The Spectre of Unemployment

Among the many stories that fill the British newspapers are countless stories about the spectre of unemployment. This is quite high, at 8.4%, and worse among the young. Apparently for the 16-24 age group the unemployment rate here is 22.5%. That means that nearly a quarter of this age cohort is looking for work. It doesn’t mean that over 75% are working – after all, many have simply given up and so no longer even count as statistics.

At the end of the Llŷn Peninsular where my mother lives there is only one gas (petrol) station. Gas was always more expensive there but, as my mother used to remind me, “if you stop buying his and he leaves, then you’ve got a long drive to find the next one”. Whenever I have been there in the past, I have been struck by the fact that there were usually one or two and sometimes three people in the small shop-cum-office. One or the other would always come out and operate the pump. We would exchange a few words – “fill ‘er up, please” and “nice day” (or more usually, “still raining”) – and then I would pay him, and wait while he went inside and then brought back my change.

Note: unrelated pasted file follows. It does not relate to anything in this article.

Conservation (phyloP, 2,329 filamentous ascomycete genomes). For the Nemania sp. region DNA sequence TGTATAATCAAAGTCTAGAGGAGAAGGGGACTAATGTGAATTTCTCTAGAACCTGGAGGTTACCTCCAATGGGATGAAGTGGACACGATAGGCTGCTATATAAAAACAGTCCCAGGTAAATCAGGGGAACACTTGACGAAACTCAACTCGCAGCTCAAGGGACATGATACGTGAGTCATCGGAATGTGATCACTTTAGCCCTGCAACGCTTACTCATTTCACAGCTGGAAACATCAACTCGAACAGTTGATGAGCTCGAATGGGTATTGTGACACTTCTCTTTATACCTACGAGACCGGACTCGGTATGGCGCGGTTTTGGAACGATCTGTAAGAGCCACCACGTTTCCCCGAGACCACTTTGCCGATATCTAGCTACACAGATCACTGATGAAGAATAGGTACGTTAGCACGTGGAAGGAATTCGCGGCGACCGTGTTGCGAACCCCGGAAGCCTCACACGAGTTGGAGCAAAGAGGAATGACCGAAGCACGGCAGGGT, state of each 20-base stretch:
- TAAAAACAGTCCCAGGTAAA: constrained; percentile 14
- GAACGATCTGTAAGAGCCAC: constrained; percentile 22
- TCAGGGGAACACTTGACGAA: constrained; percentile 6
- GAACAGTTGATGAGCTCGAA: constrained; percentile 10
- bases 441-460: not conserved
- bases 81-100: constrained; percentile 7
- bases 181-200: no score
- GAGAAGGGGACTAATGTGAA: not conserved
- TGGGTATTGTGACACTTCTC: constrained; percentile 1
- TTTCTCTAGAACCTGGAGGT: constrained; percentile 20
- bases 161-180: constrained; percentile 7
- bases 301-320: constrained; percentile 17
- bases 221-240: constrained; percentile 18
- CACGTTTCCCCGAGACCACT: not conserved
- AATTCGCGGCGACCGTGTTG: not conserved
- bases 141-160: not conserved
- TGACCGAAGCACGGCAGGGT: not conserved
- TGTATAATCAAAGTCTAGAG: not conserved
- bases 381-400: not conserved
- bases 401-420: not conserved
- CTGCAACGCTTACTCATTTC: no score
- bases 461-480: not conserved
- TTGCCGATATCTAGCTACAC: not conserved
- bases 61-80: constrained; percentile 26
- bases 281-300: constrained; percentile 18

This time there was only one person in the office. People were serving themselves in the forecourt. I did the same, and went inside to pay. It was a nice day, we agreed. As we left the Llŷn I saw the next gas station – and the price there was 1p a litre higher than I had paid!

On our way over from Wales to Derbyshire we stopped in a motorway service station for lunch. There were shelves and shelves of sandwiches and cakes, all individually wrapped. We selected our items, and then joined the queue to pay at the single register. The lady absent-mindedly scanned our purchase, took the cash, and our change was dispensed from a machine.

Later in the journey we stopped in a supermarket, to get supplies for the week. There were no queues at the two cash registers where a person was sitting. There were queues at the six self-service stations, where people scanned their own purchases and placed them in their own carrier bags. The cashier asked me if I wanted any bags, at 5p each, and of course we did. These were given to us and we packed our groceries ourselves.

It seems to me that there is a serious disconnect here. If young people are not able to get entry level jobs, serving gas or serving customers, then why are we surprised to find that the youth unemployment rate has increased? In our quest for efficiency, and for savings to our personal expenses, are we breaking our social contract? Perhaps we need to re-evaluate the ways in which our society is structured. If we are to accept that a quarter of our youth are not going to get jobs, then how can we make sure that they are socially engaged?

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